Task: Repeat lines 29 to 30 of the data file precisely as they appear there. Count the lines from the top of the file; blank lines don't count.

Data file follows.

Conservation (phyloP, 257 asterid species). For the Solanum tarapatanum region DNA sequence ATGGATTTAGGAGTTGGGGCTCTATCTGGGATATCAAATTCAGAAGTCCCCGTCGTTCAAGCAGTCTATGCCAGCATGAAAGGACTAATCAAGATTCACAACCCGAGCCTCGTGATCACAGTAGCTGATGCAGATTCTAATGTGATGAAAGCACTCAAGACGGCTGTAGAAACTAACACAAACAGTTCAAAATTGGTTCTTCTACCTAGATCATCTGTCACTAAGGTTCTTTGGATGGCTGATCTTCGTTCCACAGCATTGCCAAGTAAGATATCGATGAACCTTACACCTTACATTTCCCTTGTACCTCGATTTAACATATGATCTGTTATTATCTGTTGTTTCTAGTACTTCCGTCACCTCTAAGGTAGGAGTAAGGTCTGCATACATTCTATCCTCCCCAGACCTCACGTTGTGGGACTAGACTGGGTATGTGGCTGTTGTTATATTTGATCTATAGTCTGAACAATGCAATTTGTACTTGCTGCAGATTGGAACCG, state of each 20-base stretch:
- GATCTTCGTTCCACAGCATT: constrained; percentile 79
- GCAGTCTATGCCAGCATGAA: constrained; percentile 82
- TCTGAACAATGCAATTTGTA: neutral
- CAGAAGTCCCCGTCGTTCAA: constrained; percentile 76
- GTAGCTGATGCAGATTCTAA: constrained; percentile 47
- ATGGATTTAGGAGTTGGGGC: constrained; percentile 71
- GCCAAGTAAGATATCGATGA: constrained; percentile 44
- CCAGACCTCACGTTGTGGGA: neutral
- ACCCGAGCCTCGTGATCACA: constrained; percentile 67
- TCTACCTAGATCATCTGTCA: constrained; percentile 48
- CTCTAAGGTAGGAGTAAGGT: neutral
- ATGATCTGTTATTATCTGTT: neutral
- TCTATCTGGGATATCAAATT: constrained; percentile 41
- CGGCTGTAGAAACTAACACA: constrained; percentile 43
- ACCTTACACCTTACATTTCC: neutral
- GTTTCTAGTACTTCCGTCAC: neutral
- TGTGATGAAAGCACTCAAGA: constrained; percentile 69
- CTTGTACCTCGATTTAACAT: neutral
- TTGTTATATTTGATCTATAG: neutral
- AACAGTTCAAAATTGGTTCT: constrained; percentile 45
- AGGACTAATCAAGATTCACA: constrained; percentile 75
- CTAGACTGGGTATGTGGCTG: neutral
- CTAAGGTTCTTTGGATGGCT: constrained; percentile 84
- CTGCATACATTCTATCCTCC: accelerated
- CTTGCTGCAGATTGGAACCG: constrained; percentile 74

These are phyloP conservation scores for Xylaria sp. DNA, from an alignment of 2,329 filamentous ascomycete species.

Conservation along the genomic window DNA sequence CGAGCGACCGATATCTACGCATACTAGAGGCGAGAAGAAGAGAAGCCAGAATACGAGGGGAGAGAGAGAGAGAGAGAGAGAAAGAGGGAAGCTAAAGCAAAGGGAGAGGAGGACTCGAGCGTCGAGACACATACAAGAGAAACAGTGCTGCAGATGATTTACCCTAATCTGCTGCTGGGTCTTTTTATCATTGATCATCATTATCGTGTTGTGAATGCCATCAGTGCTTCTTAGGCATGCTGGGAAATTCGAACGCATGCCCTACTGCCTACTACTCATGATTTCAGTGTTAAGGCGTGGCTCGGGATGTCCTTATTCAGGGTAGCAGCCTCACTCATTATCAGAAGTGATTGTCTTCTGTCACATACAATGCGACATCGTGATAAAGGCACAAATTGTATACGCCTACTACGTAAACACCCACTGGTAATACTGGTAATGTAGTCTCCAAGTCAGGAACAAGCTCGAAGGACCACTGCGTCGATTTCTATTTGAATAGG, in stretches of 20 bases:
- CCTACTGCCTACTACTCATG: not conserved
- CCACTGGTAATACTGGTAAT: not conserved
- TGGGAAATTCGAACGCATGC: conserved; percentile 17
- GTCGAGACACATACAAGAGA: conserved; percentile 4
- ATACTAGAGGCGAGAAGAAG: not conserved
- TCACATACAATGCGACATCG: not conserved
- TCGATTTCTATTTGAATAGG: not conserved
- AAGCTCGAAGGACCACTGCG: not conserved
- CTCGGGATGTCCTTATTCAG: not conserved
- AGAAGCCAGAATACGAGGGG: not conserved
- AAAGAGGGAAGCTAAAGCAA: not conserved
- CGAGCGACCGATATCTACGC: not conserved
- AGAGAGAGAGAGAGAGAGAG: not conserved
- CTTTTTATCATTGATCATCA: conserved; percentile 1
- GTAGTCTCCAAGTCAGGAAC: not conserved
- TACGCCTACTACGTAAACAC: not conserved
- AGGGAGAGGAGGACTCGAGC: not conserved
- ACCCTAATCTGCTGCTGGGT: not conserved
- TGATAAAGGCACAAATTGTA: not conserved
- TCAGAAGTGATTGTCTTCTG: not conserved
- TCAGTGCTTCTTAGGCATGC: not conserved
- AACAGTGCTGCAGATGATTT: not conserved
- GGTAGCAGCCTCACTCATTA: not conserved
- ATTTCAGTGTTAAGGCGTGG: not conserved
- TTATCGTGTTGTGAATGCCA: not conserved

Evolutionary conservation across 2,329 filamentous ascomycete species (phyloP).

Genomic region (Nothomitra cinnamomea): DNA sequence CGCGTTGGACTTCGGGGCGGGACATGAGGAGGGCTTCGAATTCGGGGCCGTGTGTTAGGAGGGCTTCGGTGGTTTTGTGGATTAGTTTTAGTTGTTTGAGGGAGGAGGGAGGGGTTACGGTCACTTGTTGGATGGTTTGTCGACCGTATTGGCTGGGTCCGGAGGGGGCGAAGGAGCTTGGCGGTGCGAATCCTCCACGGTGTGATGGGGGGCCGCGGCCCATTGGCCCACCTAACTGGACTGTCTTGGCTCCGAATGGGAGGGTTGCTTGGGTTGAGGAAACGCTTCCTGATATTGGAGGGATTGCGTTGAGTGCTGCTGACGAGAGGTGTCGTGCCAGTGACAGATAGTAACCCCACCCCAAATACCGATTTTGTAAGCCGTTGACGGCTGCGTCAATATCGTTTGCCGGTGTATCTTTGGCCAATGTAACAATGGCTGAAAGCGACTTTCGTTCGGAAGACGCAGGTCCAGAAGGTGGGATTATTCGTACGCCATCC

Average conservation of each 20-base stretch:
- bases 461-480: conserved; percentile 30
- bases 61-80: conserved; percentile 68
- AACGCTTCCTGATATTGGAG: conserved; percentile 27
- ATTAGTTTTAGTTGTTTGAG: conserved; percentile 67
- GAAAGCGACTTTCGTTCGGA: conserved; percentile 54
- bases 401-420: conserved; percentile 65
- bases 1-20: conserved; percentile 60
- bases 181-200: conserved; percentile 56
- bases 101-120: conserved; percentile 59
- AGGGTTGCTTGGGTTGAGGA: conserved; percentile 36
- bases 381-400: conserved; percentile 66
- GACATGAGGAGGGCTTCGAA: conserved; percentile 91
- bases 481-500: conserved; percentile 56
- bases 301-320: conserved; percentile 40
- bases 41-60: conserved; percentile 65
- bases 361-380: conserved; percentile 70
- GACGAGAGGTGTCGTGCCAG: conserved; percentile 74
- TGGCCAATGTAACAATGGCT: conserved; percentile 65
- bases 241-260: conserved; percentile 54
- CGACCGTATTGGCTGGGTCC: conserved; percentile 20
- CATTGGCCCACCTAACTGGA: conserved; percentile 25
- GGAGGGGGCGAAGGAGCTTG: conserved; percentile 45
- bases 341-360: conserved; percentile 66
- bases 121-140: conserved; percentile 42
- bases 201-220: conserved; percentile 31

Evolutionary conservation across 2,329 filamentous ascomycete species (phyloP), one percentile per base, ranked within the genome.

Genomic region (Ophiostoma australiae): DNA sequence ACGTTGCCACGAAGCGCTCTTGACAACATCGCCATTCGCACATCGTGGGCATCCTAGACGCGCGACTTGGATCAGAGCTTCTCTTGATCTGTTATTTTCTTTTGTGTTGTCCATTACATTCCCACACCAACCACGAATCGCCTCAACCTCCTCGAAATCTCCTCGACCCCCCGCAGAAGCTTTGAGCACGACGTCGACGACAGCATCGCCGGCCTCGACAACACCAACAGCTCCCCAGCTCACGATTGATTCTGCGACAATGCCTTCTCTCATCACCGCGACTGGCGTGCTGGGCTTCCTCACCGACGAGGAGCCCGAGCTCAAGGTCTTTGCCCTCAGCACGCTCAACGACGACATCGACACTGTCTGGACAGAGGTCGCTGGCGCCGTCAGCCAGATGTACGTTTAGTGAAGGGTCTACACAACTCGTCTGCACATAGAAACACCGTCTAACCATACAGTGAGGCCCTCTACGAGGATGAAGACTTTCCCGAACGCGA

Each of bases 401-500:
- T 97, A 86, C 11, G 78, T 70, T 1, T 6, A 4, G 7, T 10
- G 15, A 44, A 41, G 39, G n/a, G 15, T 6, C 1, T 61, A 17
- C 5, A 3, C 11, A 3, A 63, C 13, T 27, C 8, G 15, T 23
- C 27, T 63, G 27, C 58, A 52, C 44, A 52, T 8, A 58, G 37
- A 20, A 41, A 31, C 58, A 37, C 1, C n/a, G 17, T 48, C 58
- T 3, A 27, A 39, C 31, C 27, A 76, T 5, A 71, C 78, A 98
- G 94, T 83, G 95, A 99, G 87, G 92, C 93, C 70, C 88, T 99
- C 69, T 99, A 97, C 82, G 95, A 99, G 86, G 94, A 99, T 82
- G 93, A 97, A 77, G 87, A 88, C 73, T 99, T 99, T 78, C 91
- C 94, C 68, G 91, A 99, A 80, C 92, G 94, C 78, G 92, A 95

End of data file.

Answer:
- CCTACTGCCTACTACTCATG: not conserved
- CCACTGGTAATACTGGTAAT: not conserved